Jump to content

Ivana Marinac

HearPeers Heroes
  • Content Count

    2,819
  • Joined

  • Last visited

  • Days Won

    94

Posts posted by Ivana Marinac

  1. Hi @Mary Featherston,

    I use regularly on a daily basis Bonebridge since I was a bit reluctant toward the quality of BAHA BP100 when I have tried it several years before the BB.

    As an active person who does a lot of sport, I was reluctant toward the idea of having the abutment system.

    In the meantime, I have received a Bonebridge and could not be happier and satisfied both with the quality of sound but also not having any kind of usual issue with BAHA system. However, BAHA was and still is a valuable principle because it has learned the scientific community the value of the osseointegration process as well as new pathways of spreading bone conduction sound.

    I have tried Adhear, and as you told - it is a valuable alternative to bone conduction systems since they need to be implanted under general or local anesthesia with postop issues, at least in your mind. Having said that, I have to underline that the sound quality is different - not worse but more like the powered version of hearing aid. Much more powered. 

    Yet, it catches practically everything and it requires a user to behave a lot more active during differing the sound signal. With my BB, I do not need to do that - as my local bank says: We offers, you just live! ;)

    Of course, I haven`t worn it for a longer period of time, perhaps I would adjust, perhaps not after having the BB experience. But it is really valuable alternative toward the necessity of having a surgery as well the fact that children might not be suitable or they become suitable to have an implantation after becoming 5 years old. Hearing pathways are more prone to develop since the day 1 up to two years old. At least, developing a binaural hearing processing.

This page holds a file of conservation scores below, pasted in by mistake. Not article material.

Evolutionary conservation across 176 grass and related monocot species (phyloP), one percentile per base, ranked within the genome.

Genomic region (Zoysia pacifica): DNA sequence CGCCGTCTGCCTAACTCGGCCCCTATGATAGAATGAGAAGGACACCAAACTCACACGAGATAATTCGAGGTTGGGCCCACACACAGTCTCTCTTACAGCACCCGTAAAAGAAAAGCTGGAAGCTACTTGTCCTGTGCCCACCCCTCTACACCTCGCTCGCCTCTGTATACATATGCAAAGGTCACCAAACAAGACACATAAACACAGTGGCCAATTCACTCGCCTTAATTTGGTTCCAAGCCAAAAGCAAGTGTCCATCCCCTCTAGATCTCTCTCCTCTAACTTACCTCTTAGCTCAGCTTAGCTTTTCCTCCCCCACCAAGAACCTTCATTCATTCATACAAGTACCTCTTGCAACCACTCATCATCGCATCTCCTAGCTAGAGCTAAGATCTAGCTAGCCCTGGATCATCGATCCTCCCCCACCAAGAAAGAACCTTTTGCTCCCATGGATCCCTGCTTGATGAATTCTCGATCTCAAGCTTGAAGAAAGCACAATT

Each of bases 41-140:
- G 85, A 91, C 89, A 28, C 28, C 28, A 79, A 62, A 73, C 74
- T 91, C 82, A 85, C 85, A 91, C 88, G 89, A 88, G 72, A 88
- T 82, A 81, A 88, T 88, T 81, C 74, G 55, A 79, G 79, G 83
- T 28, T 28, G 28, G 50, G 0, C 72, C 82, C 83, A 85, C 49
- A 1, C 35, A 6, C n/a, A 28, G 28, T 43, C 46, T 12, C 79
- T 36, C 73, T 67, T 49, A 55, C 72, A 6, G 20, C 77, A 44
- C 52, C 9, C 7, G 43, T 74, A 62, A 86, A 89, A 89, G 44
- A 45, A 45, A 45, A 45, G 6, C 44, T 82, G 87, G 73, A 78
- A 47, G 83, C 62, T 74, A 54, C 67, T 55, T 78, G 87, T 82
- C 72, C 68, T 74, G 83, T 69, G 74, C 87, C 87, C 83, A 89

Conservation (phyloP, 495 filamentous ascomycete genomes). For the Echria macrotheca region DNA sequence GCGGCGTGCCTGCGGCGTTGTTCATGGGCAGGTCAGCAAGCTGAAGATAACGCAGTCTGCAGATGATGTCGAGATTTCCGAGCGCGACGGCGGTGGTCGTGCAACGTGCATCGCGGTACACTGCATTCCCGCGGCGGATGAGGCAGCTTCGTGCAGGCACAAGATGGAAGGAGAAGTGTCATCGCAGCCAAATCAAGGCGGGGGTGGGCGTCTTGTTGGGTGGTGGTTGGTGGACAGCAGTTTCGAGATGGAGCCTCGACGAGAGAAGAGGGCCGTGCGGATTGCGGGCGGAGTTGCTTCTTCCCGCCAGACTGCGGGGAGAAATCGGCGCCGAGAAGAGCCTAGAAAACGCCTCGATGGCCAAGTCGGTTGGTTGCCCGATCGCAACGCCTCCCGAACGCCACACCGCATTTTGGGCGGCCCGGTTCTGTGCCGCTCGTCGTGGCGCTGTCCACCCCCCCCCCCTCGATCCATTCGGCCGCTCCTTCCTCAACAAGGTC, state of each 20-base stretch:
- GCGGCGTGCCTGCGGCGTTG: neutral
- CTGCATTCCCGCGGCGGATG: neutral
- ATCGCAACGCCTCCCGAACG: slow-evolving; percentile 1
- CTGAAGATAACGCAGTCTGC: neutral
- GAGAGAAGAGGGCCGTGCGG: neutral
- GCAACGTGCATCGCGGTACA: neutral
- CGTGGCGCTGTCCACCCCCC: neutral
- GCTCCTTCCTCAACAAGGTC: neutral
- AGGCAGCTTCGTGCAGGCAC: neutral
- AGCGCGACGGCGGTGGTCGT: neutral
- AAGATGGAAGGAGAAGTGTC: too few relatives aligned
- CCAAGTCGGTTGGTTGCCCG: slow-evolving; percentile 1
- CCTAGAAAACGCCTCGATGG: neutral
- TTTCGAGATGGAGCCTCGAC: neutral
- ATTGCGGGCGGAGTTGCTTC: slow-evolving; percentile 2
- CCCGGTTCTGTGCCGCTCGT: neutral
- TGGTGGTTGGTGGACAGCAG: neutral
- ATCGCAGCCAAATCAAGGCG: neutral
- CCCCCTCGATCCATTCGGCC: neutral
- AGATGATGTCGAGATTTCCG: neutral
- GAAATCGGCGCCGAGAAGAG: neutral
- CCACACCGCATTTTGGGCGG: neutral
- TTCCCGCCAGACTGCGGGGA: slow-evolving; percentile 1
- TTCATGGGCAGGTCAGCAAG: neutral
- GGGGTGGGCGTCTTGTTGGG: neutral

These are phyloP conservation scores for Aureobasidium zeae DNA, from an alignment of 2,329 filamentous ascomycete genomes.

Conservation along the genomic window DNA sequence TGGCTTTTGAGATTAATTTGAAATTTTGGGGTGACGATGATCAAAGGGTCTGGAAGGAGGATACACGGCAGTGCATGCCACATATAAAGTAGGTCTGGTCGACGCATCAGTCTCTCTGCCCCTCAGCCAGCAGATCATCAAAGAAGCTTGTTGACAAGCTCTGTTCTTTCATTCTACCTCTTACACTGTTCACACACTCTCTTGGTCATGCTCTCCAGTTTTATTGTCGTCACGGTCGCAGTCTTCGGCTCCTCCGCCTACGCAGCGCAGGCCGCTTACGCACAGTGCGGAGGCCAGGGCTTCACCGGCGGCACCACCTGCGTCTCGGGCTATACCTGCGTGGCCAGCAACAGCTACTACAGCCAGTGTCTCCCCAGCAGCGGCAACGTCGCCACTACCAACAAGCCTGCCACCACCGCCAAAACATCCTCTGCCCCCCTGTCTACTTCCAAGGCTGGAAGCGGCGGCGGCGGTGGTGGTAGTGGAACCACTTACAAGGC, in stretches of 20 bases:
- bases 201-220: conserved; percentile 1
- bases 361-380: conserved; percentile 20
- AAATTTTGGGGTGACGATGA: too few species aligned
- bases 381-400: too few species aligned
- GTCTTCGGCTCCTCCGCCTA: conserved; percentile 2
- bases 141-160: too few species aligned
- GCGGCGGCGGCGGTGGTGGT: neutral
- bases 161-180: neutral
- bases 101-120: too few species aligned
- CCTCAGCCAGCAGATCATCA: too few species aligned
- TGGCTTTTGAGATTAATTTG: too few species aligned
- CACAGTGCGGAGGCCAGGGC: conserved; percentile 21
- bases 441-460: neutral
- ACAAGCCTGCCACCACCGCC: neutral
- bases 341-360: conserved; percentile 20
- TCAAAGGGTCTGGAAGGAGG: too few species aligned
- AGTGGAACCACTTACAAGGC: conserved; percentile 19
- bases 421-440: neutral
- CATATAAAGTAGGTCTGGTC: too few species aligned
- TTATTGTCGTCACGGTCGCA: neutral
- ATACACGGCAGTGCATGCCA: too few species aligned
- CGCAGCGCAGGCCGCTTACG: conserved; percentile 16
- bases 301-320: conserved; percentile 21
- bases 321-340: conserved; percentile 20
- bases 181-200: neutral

2. Unfortunately, I do not remember. I have never saved it because it is not important to me. But some people provided it in the FB unofficial Med-EL group as well as in that group where people share more technical details. I have reminded that link when users in the U.S. still had not activated 2nd microphone.

  3. Our greatest enemies actually or as Robert Frost has written: "The woods are lovely, dark and deep..."

    Find my pockets like that and always ignore them as the storage option for my Samba: it can be placed only at my direct eye-contact or on my head. When I make something else, I feel a bit distressed and feel the urge to correct my previous move...

     

  4. Yes, Symphony Nr. VII, Part II is my favorite music piece.

     

     

    A striking fact for the eye: by listening to his pieces a listener can track how his hearing loss developed and how it has, finally, deteriorate. His, the most erratic music pieces were written when he could hear barely or even - nothing.